I just went through a 2 day long Intermediate Fetal Monitoring course and there are so many things to discuss...

First, I was struck by how over and over we were looking a strip with the baby's heartbeat in the gutter when the pertinent information given about the patient was she "just had an epidural". Seriously, over and over. Post epidural women can have a tendency to become hypotensive because the medications often used in the epidural causes vasodilation of all of the blood vessels. When mom's blood pressure drops her body automatically shunts all of her blood to HER vital organs, namely her heart and lungs and in the process stops sending the oxygenated maternal blood to the placenta. Baby's heartrate will drop correspondingly. The hypotension can often be corrected by bolusing the mother with lots of IV fluids, calling anesthesia to give ephedrine (to increase her blood pressure), giving her oxygen so that her blood is now super saturated with O2 and thereby baby gets more, and repositioning her for optimal blood flow to the baby. BUT (and here is the clincher), those things don't always work. There are times where baby can never recover after the post-epidural hypotension and the patient ends up stat'ing back to the OR. Even if baby does recover, we have almost always just stressed that baby right out into passing meconium and into a NICU attended delivery where baby can't be placed directly on mom's belly.

I was so surprised that AWHONN recognized this, but I was shocked as I looked around the room at my coworkers and they just didn't get it. Really? Are you so pro-epidural that you can't admit that sometimes it causes an emergency c-section? That it sometimes causes prolonged fetal hypoxia? That it sometimes causes babies to stress out right back to the OR? Aaarrgghh!

I was looking around the room excitedly, hoping to see someone's "holy shite I get it now" expressions. And nothing. I really try not to preach at people at work. I like my job and I like my coworkers. I just don't understand how they just don't seem to connect the dots and make the decision to be the best supporters of natural childbirth that they can be.

All of that said, I am not entirely anti-epidural. With pitocin, with c-sections, with prolonged first babies, it is a really useful intervention. I also recognize that at a busy county hospital most of our patients get pitocin, artificial rupture of membranes, and are stuck in bed for the length of their labors. Le sigh. I can see the changes that need to happen, but I have no idea how to make that possible.

One other thing about this fetal monitoring course... Who knew that doctors aren't required to take any fetal monitoring courses? They make decisions for care based on a baby's strip and yet they have never had any formal training on it. They learned from the resident the year before them, who learned from the resident the year before them, and so on back for decades. Do they have knowledge of the latest information in fetal monitoring? I think NOT. If so, we would be able to intermittently monitor most of our patients, women would be allowed to walk during labor, and their interventions would decrease. They have to take CPR and NRP, why not fetal monitoring? I think that if the course was taught by ACOG and not by AWHONN, they would be on board. They just don't want to learn beside nurses and from nurses.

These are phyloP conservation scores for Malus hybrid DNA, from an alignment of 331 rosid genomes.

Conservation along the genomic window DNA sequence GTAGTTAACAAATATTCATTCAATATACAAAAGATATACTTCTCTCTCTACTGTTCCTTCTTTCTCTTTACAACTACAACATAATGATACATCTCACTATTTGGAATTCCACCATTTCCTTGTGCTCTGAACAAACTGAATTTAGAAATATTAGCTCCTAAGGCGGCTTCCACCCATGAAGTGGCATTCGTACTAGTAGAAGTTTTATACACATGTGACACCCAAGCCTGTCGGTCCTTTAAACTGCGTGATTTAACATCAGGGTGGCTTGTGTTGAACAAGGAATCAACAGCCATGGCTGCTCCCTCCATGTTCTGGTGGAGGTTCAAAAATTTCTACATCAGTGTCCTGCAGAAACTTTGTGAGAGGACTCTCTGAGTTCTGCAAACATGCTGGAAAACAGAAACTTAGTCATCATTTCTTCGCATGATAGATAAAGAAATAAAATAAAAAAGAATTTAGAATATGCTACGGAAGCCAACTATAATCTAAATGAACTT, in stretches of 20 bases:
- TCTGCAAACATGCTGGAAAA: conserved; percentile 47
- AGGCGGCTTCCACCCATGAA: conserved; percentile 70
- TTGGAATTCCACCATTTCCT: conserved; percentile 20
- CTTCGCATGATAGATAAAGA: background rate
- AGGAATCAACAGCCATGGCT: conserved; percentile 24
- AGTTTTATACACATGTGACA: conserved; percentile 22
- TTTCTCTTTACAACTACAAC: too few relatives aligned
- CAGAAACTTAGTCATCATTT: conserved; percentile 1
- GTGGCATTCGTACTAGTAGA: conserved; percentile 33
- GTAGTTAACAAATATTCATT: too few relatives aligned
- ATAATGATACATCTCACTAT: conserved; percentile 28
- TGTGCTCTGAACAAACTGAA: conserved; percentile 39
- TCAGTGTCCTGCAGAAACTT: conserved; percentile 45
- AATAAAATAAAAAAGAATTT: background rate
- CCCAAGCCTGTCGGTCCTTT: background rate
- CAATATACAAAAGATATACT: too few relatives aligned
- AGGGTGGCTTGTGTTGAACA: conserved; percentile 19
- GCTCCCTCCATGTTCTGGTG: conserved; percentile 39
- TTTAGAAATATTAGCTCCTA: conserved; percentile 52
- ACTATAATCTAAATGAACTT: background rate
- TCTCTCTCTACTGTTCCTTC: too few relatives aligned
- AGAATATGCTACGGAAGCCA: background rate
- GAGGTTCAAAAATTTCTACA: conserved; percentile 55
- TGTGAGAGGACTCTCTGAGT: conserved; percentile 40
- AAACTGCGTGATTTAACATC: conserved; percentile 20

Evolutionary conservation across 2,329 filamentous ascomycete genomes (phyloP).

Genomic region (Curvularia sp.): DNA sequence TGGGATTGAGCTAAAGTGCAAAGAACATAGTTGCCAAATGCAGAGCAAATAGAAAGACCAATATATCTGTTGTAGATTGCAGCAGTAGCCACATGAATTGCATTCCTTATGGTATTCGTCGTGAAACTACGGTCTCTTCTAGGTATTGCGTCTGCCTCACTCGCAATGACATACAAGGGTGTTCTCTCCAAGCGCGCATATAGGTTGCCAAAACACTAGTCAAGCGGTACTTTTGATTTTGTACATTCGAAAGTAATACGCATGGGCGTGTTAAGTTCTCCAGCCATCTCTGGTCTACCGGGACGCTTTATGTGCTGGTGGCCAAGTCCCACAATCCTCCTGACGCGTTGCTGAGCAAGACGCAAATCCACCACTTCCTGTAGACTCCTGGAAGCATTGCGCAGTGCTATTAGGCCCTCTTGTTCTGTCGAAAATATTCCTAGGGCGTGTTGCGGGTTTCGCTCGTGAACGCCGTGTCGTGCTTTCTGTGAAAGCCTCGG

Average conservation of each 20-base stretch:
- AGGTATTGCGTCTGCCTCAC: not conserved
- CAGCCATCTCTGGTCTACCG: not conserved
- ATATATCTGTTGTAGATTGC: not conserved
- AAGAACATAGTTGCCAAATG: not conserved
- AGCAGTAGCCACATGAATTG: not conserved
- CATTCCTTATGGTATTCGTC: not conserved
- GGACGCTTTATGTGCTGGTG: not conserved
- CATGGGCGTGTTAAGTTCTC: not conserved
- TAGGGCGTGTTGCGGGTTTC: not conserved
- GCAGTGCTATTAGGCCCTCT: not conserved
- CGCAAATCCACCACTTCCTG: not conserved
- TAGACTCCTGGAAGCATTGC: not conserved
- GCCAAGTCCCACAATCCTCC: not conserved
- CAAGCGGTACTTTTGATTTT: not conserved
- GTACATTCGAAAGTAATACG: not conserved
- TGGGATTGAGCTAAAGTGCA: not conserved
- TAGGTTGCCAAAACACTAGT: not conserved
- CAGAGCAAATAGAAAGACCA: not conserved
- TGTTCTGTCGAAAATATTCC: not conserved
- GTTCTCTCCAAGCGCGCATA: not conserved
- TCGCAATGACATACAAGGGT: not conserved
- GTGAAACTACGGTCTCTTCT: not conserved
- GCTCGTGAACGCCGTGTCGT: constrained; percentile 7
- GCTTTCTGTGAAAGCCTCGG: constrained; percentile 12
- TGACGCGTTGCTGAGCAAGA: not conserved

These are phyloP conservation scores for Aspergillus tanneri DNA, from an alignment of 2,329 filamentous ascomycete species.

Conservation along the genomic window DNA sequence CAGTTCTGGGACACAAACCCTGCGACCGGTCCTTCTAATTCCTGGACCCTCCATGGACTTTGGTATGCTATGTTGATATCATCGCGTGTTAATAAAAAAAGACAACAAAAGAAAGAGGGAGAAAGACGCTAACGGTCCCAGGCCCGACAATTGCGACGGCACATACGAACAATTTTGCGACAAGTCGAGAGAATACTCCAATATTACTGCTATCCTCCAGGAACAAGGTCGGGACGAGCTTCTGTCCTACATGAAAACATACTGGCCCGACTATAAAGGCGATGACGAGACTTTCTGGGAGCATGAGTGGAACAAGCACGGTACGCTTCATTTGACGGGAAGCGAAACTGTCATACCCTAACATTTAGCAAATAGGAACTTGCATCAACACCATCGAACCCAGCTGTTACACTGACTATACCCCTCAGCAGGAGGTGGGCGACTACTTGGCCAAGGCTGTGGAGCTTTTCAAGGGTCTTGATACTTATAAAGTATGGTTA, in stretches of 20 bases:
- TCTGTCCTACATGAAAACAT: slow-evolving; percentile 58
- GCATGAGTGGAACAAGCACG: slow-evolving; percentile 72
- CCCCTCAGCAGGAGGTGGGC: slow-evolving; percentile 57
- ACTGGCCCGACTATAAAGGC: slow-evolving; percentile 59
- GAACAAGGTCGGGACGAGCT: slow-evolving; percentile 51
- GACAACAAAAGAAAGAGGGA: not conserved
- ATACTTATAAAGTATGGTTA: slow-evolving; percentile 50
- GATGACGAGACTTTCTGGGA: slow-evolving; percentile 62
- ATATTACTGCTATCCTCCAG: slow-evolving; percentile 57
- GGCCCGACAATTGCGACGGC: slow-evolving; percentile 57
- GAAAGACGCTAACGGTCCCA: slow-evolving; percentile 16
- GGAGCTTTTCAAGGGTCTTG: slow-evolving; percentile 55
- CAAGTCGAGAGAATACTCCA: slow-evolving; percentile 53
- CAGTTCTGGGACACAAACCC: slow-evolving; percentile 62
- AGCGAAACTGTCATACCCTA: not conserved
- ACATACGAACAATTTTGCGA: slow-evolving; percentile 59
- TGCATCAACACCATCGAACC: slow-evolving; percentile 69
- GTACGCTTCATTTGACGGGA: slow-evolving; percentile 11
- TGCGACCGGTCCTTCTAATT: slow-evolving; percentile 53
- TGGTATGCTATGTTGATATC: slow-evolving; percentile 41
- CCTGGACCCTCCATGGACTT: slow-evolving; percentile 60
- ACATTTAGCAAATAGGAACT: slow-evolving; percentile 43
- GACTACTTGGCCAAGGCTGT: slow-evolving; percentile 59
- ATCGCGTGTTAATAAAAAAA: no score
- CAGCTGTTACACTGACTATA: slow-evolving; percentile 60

First Post!

As I am new to the blogging world, please bear with me here! This blog started because of my complaining about yet another crappy birth at the large county hospital that I work at as a L&D RN. I got a suggestion from a friend (as I was bitching away) that I needed to find an outlet for "all of this negativity" as she gestured to all of me with a wave of her balanced unangsty hand. Um, okay she might be right. I have always been a journaler, but to move into blogging from journaling was a way to say to the world, "SEE, this is what REALLY happens" and maybe along the way to change things a bit.

I love birth. LOVE IT. I have a hunger deep in my spirit to be carried along on the high of a laboring woman and to feel the clap of magic as a new soul enters the room. I have two muchkins Little Miss who is 8 and Bean who is 4. Little Miss was born at a large birth center with a CNM, and surprisingly I had a terrible experience with her birth. I had a long labor with little support from my midwife. After she was born, I became a doula because I didn't want other women to feel unsupported. After attending births for several years, I started to get hungry to do MORE. To have more autonomy, to have more skills, to help fix the bad outcomes that I had observed as a doula. Along the way, I had Bean in a beautiful homebirth filled with midwives and doulas that I loved. It was empowering and wonderful. When Bean was 18 months old, I started nursing school to get my Bachelors in Nursing. Now, I am nearly a year out of school and am working in a very large county teaching hospital. I would love to be a midwife, but my kiddos need to get a bit older before I can go back to school.

All names and identifying information have been changed and/or omitted in this blog. HIPAA is not being violated.